In this sense socialism means the abolition of private enterprise, of private ownership of the means of production, and the creation of a system of “planned economy” in which the entrepreneur working for profit is replaced by a central planning body.Highlighted by 291 Kindle customers
Although we had been warned by some of the greatest political thinkers of the nineteenth century, by Tocqueville and Lord Acton, that socialism means slavery, we have steadily moved in the direction of socialism.Highlighted by 291 Kindle customers
The question is whether for this purpose it is better that the holder of coercive power should confine himself in general to creating conditions under which the knowledge and initiative of individuals are given the best scope so that they can plan most successfully; or whether a rational utilization of our resources requires central direction and organization of all our activities according to some consciously constructed “blueprint.”Highlighted by 234 Kindle customers
Few are ready to recognize that the rise of fascism and naziism was not a reaction against the socialist trends of the preceding period but a necessary outcome of those tendencies.Highlighted by 232 Kindle customers
planning and competition can be combined only by planning for competition but not by planning against competition.Highlighted by 224 Kindle customers
To prohibit the use of certain poisonous substances or to require special precautions in their use, to limit working hours or to require certain sanitary arrangements, is fully compatible with the preservation of competition. The only question here is whether in the particular instance the advantages gained are greater than the social costs which they impose. Nor is the preservation of competition incompatible with an extensive system of social services—so long as the organization of these services is not designed in such a way as to make competition ineffective over wide fields.Highlighted by 175 Kindle customers
Individualism has a bad name today, and the term has come to be connected with egotism and selfishness.7 But the individualism of which we speak in contrast to socialism and all other forms of collectivism has no necessary connection with these.Highlighted by 160 Kindle customers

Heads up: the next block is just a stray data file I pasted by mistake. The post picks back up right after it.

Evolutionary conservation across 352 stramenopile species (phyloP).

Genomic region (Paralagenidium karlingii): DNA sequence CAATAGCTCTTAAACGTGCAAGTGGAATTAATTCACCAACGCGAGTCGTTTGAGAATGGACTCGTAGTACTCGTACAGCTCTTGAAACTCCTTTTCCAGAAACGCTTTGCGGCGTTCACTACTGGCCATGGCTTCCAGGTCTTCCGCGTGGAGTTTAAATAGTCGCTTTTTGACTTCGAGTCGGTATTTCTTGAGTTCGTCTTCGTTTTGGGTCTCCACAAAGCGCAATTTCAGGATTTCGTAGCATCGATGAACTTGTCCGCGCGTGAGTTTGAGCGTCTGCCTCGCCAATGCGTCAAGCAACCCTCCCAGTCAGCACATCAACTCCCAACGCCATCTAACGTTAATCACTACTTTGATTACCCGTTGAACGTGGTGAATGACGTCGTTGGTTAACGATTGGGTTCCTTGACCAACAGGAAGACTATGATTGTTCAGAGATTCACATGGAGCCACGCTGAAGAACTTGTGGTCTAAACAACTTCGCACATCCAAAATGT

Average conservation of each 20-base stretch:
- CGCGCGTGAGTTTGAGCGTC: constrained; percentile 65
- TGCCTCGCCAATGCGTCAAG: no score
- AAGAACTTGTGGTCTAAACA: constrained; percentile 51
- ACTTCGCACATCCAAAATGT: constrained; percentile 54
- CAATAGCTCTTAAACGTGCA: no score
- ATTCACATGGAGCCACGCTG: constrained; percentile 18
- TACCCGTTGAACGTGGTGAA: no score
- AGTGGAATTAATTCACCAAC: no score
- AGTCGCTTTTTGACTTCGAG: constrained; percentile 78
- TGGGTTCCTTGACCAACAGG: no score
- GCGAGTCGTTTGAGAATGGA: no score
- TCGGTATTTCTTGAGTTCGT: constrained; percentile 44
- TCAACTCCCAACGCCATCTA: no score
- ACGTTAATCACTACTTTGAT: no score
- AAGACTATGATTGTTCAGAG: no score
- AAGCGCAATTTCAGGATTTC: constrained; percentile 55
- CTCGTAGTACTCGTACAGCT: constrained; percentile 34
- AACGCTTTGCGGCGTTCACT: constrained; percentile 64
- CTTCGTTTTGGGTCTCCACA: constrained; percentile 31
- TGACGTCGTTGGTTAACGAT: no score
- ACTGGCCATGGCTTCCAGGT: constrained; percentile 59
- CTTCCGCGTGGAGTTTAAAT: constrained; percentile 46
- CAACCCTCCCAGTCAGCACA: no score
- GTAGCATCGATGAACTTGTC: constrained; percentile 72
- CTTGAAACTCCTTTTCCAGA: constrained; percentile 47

It seems almost as if we did not want to understand the development which has produced totalitarianism because such an understanding might destroy some of the dearest illusions to which we are determined to cling.Highlighted by 157 Kindle customers
Chapter 1, The Abandoned Road
Chapter 2, The Great Utopia
Chapter 3, Individualism and Collectivism
Chapter 4, The 'Inevitability' of Planning
Chapter 5, Planning and Democracy
Chapter 6, Planning and the Rule of Law
Chapter 7, Economic Control and Totalitarianism
Chapter 8, Who, Whom?
Chapter 9, Security and Freedom
Chapter 10, Why the Worst Get on Top
Chapter 11, The End of Truth
Chapter 12, The Socialist Roots of Nazism
Chapter 13, The Totalitarians in our Midst
Chapter 14, Material, Conditions and Ideal Ends
Chapter 15, The Prospects of International Order
Chapter 16, Conclusion
Page vii "merts" should be "merits"
Page 29 "German" should be "Germany"
Page 41 "...it is must be possible..." should be "it must be possbile..."
Page 50 "tumbled" should be "stumbled"
Page 55 "units" should be "unites"
Pages 100 and 102 "freedon" should be "freedom"
Page 150 "woman" should probably be "women"
194 "to ward" should be "to-ward" (hyphenated at line break)
198 "The problem of monopoly would not be difficult as it is..." should probably be "...as difficult as..."
204 "connceted" should be "connected"
208 "the economic system has to adopt itself to continuous changes..." should be "...has to adapt itself..."